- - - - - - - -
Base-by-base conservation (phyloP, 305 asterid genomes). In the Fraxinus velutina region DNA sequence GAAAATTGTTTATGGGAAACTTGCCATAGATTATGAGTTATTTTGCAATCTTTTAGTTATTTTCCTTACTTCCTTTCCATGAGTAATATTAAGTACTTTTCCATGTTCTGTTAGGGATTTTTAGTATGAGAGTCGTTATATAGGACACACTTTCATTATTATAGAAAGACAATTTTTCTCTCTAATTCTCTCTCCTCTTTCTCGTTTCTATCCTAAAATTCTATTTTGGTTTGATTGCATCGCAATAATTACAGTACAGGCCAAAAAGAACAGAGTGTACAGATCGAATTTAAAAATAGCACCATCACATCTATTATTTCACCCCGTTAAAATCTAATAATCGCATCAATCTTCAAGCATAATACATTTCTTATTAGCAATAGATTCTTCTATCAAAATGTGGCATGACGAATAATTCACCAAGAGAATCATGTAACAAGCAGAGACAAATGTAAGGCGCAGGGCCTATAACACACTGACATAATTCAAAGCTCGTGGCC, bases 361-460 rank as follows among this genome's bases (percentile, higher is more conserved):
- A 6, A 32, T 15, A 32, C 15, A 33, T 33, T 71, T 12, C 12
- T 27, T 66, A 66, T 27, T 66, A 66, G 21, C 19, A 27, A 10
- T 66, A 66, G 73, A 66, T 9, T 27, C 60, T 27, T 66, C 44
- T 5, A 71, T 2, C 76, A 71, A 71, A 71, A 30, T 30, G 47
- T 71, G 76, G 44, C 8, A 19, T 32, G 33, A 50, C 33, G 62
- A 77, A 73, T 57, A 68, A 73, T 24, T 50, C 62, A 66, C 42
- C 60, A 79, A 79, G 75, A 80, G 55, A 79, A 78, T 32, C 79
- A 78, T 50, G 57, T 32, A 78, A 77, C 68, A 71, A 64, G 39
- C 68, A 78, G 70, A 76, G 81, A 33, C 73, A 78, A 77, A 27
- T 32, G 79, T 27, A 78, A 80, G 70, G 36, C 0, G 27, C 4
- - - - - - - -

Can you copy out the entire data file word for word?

Base-by-base conservation (phyloP, 305 asterid genomes). In the Fraxinus velutina region DNA sequence GAAAATTGTTTATGGGAAACTTGCCATAGATTATGAGTTATTTTGCAATCTTTTAGTTATTTTCCTTACTTCCTTTCCATGAGTAATATTAAGTACTTTTCCATGTTCTGTTAGGGATTTTTAGTATGAGAGTCGTTATATAGGACACACTTTCATTATTATAGAAAGACAATTTTTCTCTCTAATTCTCTCTCCTCTTTCTCGTTTCTATCCTAAAATTCTATTTTGGTTTGATTGCATCGCAATAATTACAGTACAGGCCAAAAAGAACAGAGTGTACAGATCGAATTTAAAAATAGCACCATCACATCTATTATTTCACCCCGTTAAAATCTAATAATCGCATCAATCTTCAAGCATAATACATTTCTTATTAGCAATAGATTCTTCTATCAAAATGTGGCATGACGAATAATTCACCAAGAGAATCATGTAACAAGCAGAGACAAATGTAAGGCGCAGGGCCTATAACACACTGACATAATTCAAAGCTCGTGGCC, bases 361-460 rank as follows among this genome's bases (percentile, higher is more conserved):
- A 6, A 32, T 15, A 32, C 15, A 33, T 33, T 71, T 12, C 12
- T 27, T 66, A 66, T 27, T 66, A 66, G 21, C 19, A 27, A 10
- T 66, A 66, G 73, A 66, T 9, T 27, C 60, T 27, T 66, C 44
- T 5, A 71, T 2, C 76, A 71, A 71, A 71, A 30, T 30, G 47
- T 71, G 76, G 44, C 8, A 19, T 32, G 33, A 50, C 33, G 62
- A 77, A 73, T 57, A 68, A 73, T 24, T 50, C 62, A 66, C 42
- C 60, A 79, A 79, G 75, A 80, G 55, A 79, A 78, T 32, C 79
- A 78, T 50, G 57, T 32, A 78, A 77, C 68, A 71, A 64, G 39
- C 68, A 78, G 70, A 76, G 81, A 33, C 73, A 78, A 77, A 27
- T 32, G 79, T 27, A 78, A 80, G 70, G 36, C 0, G 27, C 4